Monday 20 August 2012

Olympics heroes and hopefuls; ones to watch out for in Rio 2016

As with 99.9% of the population I have been glued to the screen for the past two weeks watching with delight at the continued unfolding of Team GB success at the London Olympics.

The big athletic stars are now ingrained in our memories forever; Mo Farah, Jess Ennis, David Rudisha, Usain Bolt, the US female dream team, Christine Ohuruogu, Sally Pearson.

But what about the blossoming stars? Who will shine through come Rio 2016? My top five athletes to watch out for in the forthcoming years includes;

1) Adam Gemili
Gemili, 19, won gold at the 2012 World Junior Championships in Barcelona with a 10.05 100m. Only Dwain Chambers has ever run faster as a junior. He qualified for the semi finals at the Olympics but unfortunately didn't get through to the finals. Nor did the men's 4x100m relay team place this year, as Gemili misjudged his timing in the handover.

Gemili is also a talented football player but this year has officially dedicated his time to perfecting his sprint. Let's hope it stays that way over the next four years.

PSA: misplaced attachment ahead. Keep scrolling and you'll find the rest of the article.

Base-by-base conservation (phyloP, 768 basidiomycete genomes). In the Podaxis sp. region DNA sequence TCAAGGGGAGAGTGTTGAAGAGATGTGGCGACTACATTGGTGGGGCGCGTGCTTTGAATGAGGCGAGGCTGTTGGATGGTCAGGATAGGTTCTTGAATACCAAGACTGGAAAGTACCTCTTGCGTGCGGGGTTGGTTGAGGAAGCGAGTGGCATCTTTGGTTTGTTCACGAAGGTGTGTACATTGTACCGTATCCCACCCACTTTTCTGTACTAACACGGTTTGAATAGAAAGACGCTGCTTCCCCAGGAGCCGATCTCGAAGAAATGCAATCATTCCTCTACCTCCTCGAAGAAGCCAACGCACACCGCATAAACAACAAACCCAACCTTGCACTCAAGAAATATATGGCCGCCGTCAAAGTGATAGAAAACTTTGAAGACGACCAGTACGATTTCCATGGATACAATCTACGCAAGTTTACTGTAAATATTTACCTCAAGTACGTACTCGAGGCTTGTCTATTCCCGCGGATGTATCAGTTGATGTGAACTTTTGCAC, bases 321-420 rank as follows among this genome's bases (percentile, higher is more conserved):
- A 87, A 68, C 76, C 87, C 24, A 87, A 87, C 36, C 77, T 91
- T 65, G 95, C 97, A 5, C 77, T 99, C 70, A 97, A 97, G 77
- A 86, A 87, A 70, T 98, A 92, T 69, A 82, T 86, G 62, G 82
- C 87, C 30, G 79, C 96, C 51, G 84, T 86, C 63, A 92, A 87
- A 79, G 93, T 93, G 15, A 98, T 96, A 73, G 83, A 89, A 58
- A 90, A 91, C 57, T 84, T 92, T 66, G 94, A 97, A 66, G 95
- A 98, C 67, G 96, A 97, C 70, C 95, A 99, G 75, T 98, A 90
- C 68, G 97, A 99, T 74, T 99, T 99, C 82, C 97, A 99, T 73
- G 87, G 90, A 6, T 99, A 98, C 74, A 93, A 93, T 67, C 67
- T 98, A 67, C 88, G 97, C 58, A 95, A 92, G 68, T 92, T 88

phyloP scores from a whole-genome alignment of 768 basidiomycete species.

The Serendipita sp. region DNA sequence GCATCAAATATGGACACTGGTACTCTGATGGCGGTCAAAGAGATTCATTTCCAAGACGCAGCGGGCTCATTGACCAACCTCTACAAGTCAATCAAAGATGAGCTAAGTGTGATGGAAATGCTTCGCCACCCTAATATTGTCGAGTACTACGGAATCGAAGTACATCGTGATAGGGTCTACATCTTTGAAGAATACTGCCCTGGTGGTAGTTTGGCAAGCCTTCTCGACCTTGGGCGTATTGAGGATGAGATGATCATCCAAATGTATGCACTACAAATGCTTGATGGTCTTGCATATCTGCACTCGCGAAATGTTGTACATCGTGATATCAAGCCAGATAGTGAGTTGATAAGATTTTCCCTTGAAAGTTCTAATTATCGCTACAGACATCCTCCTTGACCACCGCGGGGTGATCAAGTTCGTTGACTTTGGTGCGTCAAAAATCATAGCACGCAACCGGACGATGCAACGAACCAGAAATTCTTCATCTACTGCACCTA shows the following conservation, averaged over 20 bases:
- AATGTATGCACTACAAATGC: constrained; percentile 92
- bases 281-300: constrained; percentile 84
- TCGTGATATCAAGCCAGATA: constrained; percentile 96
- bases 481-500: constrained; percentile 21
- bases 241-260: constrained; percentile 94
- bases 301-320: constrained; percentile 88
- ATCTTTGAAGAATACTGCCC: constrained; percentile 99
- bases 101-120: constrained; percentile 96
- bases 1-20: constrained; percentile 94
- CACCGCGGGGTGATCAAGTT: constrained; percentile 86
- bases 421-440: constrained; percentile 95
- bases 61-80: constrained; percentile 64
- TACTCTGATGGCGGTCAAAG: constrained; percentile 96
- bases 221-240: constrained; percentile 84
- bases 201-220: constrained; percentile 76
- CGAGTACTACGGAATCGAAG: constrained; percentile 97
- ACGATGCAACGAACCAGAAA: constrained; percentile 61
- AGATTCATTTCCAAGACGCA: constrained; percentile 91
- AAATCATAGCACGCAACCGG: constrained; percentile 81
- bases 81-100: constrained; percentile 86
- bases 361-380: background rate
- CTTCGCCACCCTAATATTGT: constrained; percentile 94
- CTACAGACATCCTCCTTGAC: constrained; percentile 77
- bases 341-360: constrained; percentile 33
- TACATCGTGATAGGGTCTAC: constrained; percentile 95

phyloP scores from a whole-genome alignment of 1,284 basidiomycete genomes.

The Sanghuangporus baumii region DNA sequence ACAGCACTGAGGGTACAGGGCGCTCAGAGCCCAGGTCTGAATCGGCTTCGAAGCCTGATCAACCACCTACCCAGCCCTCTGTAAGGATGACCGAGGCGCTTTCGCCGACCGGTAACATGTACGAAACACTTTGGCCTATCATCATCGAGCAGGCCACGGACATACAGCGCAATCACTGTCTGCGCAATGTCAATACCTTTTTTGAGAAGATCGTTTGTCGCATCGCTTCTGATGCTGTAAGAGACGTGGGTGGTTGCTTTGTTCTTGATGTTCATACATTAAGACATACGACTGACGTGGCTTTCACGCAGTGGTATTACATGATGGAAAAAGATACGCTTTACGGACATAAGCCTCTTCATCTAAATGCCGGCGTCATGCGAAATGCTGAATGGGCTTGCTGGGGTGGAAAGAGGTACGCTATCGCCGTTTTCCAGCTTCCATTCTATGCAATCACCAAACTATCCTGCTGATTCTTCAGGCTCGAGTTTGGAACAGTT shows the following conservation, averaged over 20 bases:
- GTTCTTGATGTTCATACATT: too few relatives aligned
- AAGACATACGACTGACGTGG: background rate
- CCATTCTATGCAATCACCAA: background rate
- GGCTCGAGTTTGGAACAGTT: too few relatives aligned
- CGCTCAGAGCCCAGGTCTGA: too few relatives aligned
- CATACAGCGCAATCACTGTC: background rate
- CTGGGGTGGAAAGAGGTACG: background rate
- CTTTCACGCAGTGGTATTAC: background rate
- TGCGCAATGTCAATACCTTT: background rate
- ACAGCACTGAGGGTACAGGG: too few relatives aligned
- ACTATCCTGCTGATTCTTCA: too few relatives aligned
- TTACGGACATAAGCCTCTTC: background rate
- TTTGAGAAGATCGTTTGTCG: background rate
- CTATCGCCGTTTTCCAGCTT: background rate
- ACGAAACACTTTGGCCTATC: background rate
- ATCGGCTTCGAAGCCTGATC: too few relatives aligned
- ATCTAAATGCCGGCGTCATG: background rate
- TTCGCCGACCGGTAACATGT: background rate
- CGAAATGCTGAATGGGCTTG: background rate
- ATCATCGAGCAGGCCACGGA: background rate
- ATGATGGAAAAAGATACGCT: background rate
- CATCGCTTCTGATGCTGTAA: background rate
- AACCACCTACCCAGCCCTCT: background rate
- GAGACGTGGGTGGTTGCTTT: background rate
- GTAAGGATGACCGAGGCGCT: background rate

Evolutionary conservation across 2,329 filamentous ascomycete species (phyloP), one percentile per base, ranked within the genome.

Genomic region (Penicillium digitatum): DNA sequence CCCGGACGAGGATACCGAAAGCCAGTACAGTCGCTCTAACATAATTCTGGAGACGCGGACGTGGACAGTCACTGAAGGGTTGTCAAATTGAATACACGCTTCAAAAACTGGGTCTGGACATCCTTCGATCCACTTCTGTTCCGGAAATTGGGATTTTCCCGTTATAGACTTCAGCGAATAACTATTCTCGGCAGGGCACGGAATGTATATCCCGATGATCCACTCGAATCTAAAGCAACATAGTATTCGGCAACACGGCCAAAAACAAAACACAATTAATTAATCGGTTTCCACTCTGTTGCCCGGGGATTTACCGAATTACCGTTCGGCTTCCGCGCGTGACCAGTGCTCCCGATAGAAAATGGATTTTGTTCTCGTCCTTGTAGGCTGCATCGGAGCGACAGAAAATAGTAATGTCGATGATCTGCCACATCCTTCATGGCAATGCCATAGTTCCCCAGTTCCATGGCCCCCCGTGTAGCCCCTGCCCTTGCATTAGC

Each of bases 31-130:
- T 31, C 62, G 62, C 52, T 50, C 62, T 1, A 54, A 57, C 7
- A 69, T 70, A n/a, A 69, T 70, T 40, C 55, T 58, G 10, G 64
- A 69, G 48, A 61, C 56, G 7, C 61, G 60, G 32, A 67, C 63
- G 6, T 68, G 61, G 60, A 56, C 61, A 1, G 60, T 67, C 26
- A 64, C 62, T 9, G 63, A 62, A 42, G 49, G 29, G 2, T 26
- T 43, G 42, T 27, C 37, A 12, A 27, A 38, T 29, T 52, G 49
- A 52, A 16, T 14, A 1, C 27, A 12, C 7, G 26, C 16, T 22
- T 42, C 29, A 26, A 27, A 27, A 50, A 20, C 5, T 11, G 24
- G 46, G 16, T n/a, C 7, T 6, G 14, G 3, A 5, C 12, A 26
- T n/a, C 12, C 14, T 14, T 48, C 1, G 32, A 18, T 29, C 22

2) Katarina Johnson-Thompson
We've had Denise Lewis, and now Jess Ennis. Could Rio 2016 be the year that Katarina Johnson-Thompson achieves her own gold? She performed exceptionally well at London 2012, setting a new British junior record (and breaking Ennis's past record) by finishing 15th and breaking two of her previous pbs and equalling another.

She's had knee injuries in the past, but had intensive rehabilitation to set this right. It didn't seem to impair her this year.

3) Jonny Brownlee
I don't do triathlons because I know how painful they are. You only have to look at Jonny Brownlee after he finished third in London 2012, running off mid interview to vomit on the sidelines, to understand this. I find it mind boggling that Brownlee, 22, after swimming 1500m and cycling 43km, ran 10km in 29 minutes and 37 seconds. That's quick.

Bearing in mind Brownlee got a 15 point penalty at London 2012 for setting off too early on his bike and still got a bronze, he'll be hot on the heels of gold-winning older brother Alastair at Rio 2016.

4) Jodie Williams
Williams, 18, is the 2009 IAAF World Youth Championships Gold medalist in the 100m and 200m. Williams unfortunately did not make an appearance at London 2012, after pulling a hamstring at the 100m Aviva trials. Up until that point, she was running consistently strong races.

One of the US's greatest female runners of all time Allyson Felix described her as someone with great potential.

5) Joe Thomas
Another runner plagued by injury this year, Joe Thomas is an 800m runner with a pb of 1:46:20. He was set to run in the London 2012 Olympics, but developed a stress fracture following a heel and shin injury. Like Gemili, he also battles with conflicting interests. In Thomas' case it's music. He has even gone as far to say he doesn't really like sport.

Without injury, Thomas is one of our best 800m hopeful, and could follow in the footsteps of Coe, Cram and Ovett. The question is whether he really wants to.

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